Showing 7 results

Authority record
Offaly County Library

Berry, Frances

  • Person
  • 1743 - 1807

She was born in 1743, and was the only child of Knight Berry of Birr and Eglish and his wife Sophia, daughter of Captain James Sterling of Whigsborough. In 1759 she married Thomas Berry. They lived at Eglish Castle and had sixteen children. Frances Berry died in 1807 and is buried at Eglish.

Berry, John

  • Person
  • 1770 - 1834

James Armstrong Berry of Irishtown, Eglish was born on the 13th July 1770, the 8th child and 4th son of Thomas and Frances Berry of Eglish. He lived for most of his life on the townland of Ballinagulna, about ½ a mile from Eglish in a small mill. He was a Captain in the Eglish Troop of Yeomanry in 1808. In 1818 he married Margaret. In the census of 1821 he describes himself as a farmer and miller. In March 1834 he was living in Parsontown (Birr). His eldest son William was born in 1819 and died on the 17th April 1850 at Mossfield.

Berry, Robert Fleetwood

  • Person
  • 1777 - 1822

Robert Fleetwood Berry was born on the 1st January 1777, the twelfth child and seventh son of Thomas and Frances Berry of Eglish Castle near Birr. As a young man, he was apprenticed, from 1793 until some time after 1801 to Mr John Brennard, a cotton merchant and draper, of Castle Street, Liverpool. By 1804, he lived in Ireland and was employed in the linen business in Dublin. In 1812 was living at Gallen, King's County, being employed in connection with the Grand Canal. On the 14th of November of that year he married Elizabeth Crow at St. Catherine’s Church, Tullamore. She was the daughter of Edward Crow of the Round House, Cromac Street, Tullamore. After their marriage they lived at Shannon Harbour. He died there suddenly on the 21st August 1822 and was buried in the Berry enclosure in the graveyard of the Church of Ireland Church at Eglish, King's County.

Berry, Sterling

  • Person
  • 1771 - 1828

Sterling Berry was born in 1771, the ninth child and fifth son of Thomas and Frances Berry of Eglish. He married in 1806 and died in 1828.

Berry, Thomas

  • Person
  • 1737 - 1815

Thomas Berry was born in 1737 or 1738, the eldest son of John Berry (1702-1768) who was buried at Kilbeggan. In 1759 he married Frances Berry. Through her connection, he acquired Eglish Castle in the 1770. He was reputed to hold a large tract of land in the Barony of Philipstown as well as land in the Barony of Eglish. He farmed much of the land himself which for the most part was grazed by sheep. He also established a bleach green at Eglish. He died in 1815 at Eglish and was buried there.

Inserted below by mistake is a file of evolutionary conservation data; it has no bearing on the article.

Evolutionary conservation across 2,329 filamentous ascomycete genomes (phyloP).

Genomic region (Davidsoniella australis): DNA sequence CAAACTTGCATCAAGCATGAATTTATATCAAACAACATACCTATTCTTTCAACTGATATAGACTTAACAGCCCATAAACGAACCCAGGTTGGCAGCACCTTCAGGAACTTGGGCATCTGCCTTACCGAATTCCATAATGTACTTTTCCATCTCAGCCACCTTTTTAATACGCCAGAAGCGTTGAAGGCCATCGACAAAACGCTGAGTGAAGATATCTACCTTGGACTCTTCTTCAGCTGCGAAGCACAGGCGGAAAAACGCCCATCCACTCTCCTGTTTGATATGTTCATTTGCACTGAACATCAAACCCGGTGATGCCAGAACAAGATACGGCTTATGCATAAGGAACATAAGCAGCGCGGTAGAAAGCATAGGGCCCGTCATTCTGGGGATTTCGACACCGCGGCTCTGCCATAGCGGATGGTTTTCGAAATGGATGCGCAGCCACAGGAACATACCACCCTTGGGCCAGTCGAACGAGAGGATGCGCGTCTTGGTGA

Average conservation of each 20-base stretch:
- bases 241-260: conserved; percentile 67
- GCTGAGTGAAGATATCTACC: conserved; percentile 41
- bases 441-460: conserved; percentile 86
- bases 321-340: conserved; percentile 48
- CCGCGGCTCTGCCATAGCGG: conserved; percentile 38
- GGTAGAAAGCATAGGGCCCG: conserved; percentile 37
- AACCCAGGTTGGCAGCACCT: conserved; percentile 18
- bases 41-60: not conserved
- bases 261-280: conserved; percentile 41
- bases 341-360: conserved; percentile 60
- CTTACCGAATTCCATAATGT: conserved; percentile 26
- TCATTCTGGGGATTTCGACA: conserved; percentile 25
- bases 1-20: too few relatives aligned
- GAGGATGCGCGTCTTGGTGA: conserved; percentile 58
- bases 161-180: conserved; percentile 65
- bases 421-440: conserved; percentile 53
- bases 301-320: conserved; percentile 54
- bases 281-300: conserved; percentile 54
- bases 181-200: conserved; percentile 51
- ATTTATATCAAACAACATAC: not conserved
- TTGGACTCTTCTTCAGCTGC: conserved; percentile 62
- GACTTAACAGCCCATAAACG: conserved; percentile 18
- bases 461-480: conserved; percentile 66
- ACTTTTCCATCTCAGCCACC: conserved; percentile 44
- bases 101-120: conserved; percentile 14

King's County Infirmary

  • Corporate body
  • 1788-1921

King’s County Infirmary was established under King George III’s reign with the passing of the Irish County Infirmaries Act of 1765. This act enabled the creation of infirmaries in thirty Irish counties. In an amending act from 1768, King’s County Infirmary was moved from Philipstown (Daingean) to Tullamore, the new county town. During the redevelopment of Tullamore town by the Earl of Charleville, a new infirmary building was erected in 1788 on Church Street and was further extended in 1812.

The County Infirmaries Act was enacted to provide healthcare to the poor which fulfilled the eighteenth century philanthropic ideals of the landed gentry who supported these institutions through donations and subscriptions. King’s County Infirmary was supported by an income comprising of parliamentary funds, grand jury presentments, governor subscriptions, donations, and patient fees. The infirmary was managed by a Board of Governors who paid subscriptions for their position on the board. Governors had absolute control over the infirmary including staff appointments and patient admissions. To gain access to the infirmary, Governors issued tickets of admission which were most likely given to their employees, tenants, and servants. The governors who supported the hospital were made up of local gentry and landowners such as the Earl of Rosse, Lord Digby and prominent businessowners such as the Goodbody family.

During the War of Independence, King’s County Infirmary came under the jurisdiction of the new Sinn Féin majority council, now renamed Offaly County Council. On the 21st of January 1921, the secretary to Offaly County Council attended a meeting of the board to inform them of the closure of the infirmary. It was to be closed under the Offaly amalgamation scheme whereby the workhouse hospital would become the new County Hospital. The board pleaded with the council to delay the closure in order to settle the affairs of the hospital in relation to critical patients and financial matters. The hospital eventually closed in August 1921 after it was reported by the surgeon and registrar to the board, that the bedding and beds were carried out of the infirmary by unknown persons suspected to be under orders of the county council.

Following its closure, King’s County Infirmary accommodated the civil guards and then housed the county library until 1977. The façade of the original King’s County Infirmary can still be seen on Church Street, Tullamore, which has now been repurposed into apartments.

Smith, Hester

  • Person
  • 1762 - 1832

Hester was born in 1762, the eldest surviving child of Thomas and Frances Berry of Eglish. In 1787 she married William Smith, a lawyer a member of the Irish Parliament. She was fifteen years older than Robert Fleetwood Berry, her brother. She had two daughters and two sons, lived in Hume Street, of St. Stephens Green in Dublin and died in 1832.